Classical Literature

Classical Literature refers to the great masterpieces of the Greek, Roman, and other ancient civilizations. This term is also used for the literature of any language in a period notable for the excellence and enduring quality of the works of its writers. In ancient Greece, the classical period extended from about 500 to 320 BC. Some of the famous works written during such a period are The Creation by Hesiod, the epic The Iliad by Homer, and the tragedy Oedipus, the King by Sophocles.

Classical literature reflects the culture and tradition of people during the ancient times. Thus, it is considered as a cultural or historical artifact. But, it has more significance than any other artifacts. It is not simply a work of art. It opens our minds to the world. It introduces us to new experiences and it enables us to discover life through the viewpoint of the authors. Through these experiences and discoveries we acquire, we eventually learn to grow.

      Timelessness and universality define classical literature. Classical literary works have not lost their significance even in the modern times. They possess the enduring quality which makes them enjoyable for readers of various generations to read. It is true that many of the settings used in these works are no longer applicable to the present but the messages they conveyed are timeless. One factor that makes these classics timeless is that they deal with universal themes which common readers can relate with. Some of these themes include the struggle of man to escape from his destiny, the power of love, pride and selfishness of man, wars and their disastrous effects, indestructible friendship, and great loyalty and heroism.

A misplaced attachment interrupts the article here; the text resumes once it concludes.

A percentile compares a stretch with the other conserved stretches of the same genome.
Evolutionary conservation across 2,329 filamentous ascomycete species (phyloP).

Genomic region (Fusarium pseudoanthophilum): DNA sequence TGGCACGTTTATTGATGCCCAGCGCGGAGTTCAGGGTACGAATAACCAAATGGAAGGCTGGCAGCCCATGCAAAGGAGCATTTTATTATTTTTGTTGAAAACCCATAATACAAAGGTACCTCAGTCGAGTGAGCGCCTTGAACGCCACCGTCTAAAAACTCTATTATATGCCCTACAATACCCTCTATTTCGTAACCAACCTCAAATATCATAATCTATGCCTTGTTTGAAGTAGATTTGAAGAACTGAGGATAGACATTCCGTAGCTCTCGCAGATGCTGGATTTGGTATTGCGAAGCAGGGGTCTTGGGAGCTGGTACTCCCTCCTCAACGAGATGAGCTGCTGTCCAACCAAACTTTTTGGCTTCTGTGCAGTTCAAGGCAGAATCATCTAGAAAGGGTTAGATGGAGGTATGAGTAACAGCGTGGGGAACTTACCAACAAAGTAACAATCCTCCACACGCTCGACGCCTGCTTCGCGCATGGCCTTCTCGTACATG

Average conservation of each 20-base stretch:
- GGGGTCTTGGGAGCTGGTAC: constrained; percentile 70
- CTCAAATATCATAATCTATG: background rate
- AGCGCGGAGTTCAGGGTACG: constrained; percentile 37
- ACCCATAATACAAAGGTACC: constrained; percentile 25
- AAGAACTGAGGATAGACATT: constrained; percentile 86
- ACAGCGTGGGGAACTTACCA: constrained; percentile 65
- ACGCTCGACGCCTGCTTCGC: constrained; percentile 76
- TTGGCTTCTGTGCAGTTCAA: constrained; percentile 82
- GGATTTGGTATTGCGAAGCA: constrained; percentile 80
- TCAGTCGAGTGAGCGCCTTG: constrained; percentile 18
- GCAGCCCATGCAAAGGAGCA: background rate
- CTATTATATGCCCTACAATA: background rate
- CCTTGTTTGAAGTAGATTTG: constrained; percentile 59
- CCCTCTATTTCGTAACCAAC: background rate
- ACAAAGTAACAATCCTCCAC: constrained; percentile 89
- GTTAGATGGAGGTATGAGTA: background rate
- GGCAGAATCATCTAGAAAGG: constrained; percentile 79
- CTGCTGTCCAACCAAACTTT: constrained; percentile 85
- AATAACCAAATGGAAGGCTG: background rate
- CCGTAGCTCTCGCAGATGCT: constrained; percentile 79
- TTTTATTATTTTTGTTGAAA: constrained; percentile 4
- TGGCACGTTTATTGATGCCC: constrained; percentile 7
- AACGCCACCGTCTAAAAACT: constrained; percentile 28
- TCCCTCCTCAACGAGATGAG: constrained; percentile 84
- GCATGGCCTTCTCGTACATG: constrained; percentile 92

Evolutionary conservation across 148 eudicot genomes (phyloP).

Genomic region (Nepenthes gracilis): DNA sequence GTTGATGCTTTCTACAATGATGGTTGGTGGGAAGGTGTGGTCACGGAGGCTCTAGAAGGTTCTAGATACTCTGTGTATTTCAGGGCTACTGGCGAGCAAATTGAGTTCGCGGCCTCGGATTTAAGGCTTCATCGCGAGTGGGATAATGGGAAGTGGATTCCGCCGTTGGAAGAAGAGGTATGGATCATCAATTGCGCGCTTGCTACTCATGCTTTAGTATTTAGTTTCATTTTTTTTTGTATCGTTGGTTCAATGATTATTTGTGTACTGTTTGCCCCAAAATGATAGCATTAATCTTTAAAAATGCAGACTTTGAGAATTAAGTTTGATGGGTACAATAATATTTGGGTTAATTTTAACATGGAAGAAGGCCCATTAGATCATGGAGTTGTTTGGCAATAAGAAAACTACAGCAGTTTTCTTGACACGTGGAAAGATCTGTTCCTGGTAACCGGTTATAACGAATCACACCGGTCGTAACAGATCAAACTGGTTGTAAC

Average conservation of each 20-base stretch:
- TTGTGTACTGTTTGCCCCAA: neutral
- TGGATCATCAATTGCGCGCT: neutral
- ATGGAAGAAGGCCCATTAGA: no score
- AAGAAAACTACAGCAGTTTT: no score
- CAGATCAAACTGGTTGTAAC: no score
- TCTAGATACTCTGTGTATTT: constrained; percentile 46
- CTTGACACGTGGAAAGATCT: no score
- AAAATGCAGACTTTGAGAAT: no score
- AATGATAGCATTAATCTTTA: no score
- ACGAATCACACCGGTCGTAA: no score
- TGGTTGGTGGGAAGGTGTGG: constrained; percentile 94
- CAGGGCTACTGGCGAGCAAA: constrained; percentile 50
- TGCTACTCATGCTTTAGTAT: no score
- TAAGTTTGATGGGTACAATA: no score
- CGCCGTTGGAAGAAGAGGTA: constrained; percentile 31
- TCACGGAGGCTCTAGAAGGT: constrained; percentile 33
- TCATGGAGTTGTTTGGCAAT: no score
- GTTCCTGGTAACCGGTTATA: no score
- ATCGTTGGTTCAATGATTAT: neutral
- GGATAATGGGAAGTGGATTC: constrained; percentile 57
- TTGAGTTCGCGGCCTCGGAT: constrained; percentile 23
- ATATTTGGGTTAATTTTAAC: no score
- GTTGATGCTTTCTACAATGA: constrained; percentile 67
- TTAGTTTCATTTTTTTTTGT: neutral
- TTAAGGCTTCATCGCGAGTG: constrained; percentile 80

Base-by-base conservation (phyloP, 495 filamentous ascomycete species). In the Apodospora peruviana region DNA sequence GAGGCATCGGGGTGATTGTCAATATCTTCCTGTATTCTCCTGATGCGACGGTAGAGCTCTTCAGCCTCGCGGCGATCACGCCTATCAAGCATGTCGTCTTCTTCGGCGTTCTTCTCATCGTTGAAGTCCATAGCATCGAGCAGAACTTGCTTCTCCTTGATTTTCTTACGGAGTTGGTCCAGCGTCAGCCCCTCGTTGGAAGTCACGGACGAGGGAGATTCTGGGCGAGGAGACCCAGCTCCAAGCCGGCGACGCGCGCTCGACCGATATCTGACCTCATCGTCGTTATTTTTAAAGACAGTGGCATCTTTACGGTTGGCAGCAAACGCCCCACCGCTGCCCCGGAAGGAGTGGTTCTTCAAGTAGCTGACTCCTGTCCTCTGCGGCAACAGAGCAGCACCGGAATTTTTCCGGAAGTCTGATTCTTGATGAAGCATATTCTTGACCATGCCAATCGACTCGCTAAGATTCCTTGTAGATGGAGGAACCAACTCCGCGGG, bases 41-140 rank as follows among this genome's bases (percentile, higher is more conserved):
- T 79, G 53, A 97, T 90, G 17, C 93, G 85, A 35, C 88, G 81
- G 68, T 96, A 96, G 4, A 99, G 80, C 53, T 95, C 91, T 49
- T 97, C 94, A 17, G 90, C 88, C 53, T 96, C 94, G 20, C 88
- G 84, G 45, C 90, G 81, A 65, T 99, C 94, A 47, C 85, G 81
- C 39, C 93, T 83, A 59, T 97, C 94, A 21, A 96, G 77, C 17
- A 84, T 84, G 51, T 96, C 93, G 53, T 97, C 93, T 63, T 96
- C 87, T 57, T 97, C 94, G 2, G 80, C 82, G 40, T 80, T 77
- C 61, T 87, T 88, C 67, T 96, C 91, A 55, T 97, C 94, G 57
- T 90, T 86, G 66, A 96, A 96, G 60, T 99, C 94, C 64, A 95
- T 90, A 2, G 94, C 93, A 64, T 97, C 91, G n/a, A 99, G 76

One best example of a classic is the epic poem The Iliad by the blind poet Homer.
Though this was written thousands of years ago, this still remains relevant to the present society. Thus, offering poetic memory as a way to transcend the afflictions and losses of history. The epic seems to...